We’ve known that a chronic hot temper isn’t good for anyone, but it’s now been confirmed once again. Harvard researchers recently reviewed evidence of studies done between 1966 and 2013 that examined the link between anger and cardiovascular risk. After thorough analysis, they have concluded that within 2 hours after an angry outburst, the individual has 5 times the chance of having a heart attack and 3 times the risk of stroke. Researchers speculate that this is because the stress the emotions cause trigger the body to increase heart rate and blood pressure; incite sweat glands to start pumping and alter normal breathing patterns. Without a doubt, not only does anger provoke changes in your state of mind, but also in your physical wellness.
Some people think that this explosive anger makes them feel better. If I scream, yell and throw things, I’ll get it out of my system and then relax. However, in actuality, if your body is continuously pushed into this “fight or flight” response, it will eventually break down in some way resulting in insomnia, hypertension, gastrointestinal issues, and a compromised immune response. Not only this but it can lead to other negative emotions like depression, bitterness and futility. In the long-run this continued response breaks down relationships, can cause trouble at work or prevent you from holding down a stable job, and can even turn to violence.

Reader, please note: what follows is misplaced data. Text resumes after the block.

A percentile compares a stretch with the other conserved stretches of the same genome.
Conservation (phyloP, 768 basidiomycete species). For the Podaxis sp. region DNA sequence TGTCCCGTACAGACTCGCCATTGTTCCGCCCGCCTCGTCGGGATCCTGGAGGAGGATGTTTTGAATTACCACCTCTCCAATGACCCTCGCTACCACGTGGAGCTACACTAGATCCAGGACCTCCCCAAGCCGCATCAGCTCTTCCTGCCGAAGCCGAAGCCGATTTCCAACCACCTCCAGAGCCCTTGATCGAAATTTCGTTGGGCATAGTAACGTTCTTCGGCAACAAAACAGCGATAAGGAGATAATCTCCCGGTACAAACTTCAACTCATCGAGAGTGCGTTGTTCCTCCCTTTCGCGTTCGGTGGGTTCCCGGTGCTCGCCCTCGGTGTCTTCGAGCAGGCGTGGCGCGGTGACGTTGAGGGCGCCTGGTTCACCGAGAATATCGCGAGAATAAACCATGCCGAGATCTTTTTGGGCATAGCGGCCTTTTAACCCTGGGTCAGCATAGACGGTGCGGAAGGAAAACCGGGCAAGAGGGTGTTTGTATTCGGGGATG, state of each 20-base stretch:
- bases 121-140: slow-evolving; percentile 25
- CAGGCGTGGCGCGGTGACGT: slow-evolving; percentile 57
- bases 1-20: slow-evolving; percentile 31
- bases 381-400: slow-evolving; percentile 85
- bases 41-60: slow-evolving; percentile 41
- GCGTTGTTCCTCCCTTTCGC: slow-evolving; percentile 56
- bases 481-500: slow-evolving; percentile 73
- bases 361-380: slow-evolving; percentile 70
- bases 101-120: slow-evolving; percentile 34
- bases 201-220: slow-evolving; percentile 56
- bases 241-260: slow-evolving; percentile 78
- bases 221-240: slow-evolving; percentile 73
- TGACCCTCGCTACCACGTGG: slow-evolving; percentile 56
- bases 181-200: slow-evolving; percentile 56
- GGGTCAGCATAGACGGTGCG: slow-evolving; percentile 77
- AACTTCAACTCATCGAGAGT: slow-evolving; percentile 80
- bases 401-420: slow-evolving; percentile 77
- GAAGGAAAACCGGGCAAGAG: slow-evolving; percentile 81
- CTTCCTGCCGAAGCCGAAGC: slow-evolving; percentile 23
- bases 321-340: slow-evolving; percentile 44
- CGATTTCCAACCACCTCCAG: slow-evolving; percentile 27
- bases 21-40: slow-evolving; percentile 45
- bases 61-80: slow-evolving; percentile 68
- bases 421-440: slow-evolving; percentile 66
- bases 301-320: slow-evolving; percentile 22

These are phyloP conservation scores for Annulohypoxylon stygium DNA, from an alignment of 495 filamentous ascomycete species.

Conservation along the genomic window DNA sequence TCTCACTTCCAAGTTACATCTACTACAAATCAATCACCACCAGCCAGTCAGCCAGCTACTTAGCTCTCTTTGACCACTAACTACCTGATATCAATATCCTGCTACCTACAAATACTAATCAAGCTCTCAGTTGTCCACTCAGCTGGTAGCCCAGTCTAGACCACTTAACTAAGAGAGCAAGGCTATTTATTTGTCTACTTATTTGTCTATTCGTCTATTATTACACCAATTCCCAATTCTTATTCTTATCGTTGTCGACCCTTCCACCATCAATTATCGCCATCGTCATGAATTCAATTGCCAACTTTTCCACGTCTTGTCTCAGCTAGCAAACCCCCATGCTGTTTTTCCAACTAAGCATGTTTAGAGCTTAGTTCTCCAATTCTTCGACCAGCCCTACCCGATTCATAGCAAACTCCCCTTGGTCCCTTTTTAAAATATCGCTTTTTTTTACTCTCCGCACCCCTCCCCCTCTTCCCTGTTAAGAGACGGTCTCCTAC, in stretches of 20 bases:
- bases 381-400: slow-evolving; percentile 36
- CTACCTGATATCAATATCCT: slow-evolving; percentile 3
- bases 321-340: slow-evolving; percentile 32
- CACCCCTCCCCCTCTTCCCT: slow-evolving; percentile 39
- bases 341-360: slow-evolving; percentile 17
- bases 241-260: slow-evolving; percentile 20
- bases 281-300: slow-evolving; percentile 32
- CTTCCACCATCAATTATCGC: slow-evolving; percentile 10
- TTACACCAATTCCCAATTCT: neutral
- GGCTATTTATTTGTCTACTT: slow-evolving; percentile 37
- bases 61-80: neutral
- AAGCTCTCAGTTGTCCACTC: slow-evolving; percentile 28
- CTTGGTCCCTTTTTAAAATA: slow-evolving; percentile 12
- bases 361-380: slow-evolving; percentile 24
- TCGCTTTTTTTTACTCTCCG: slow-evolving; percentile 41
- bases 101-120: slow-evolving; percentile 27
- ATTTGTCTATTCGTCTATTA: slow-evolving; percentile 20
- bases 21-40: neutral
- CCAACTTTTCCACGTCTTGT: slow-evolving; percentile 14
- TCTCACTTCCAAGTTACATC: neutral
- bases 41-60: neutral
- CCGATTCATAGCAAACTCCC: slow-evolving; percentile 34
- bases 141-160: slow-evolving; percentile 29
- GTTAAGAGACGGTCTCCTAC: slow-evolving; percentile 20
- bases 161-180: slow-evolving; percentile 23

The bottom line is that life is just too short to live with uncontrolled anger. So the question becomes “Is this reactive, hostile behavior working for you?” If the answer is no, then now is the time to gain control by learning preventative tools to help manage your anger. Instead of letting your rage and hostility build up inside, or taking it out on those around you, you can gain control in a few different ways. It’s always helpful to have a support network to lean on like a friend or therapist to talk to, you can learn breathing techniques for calming purposes, make sure to get regular exercise to help release tension, try to get enough sleep (7-8 hours per night), and change your attitude. The way that you look at things and talk to yourself in your mind greatly influences your level of anger.
Changing negative thought patterns as part of learning new anger control skills can be challenging and will take time. When you notice that your self-talk is bringing you down, look for ways to creatively come up with a solution to the problem. For example, instead of getting angry with your boss and yourself because you won’t have enough time to finish a project, look for responsible ways to clear your schedule until it is completed. Look for a solution to the problem instead of wasting time just fuming about it. Even if positive thinking doesn’t come naturally, you can make a conscious effort to redirect your negativity and put your energy into finding solutions rather than dwelling on the problems.
In the end you will find that utilizing basic anger management skills will help you to improve your health by lowering your stress level, your risk of heart attack, ulcers and hypertension. We all know that difficult situations happen in life, but constantly responding with anger only makes it worse. Opening your mind to ways you can improve things will lead you on a healthier and happier path.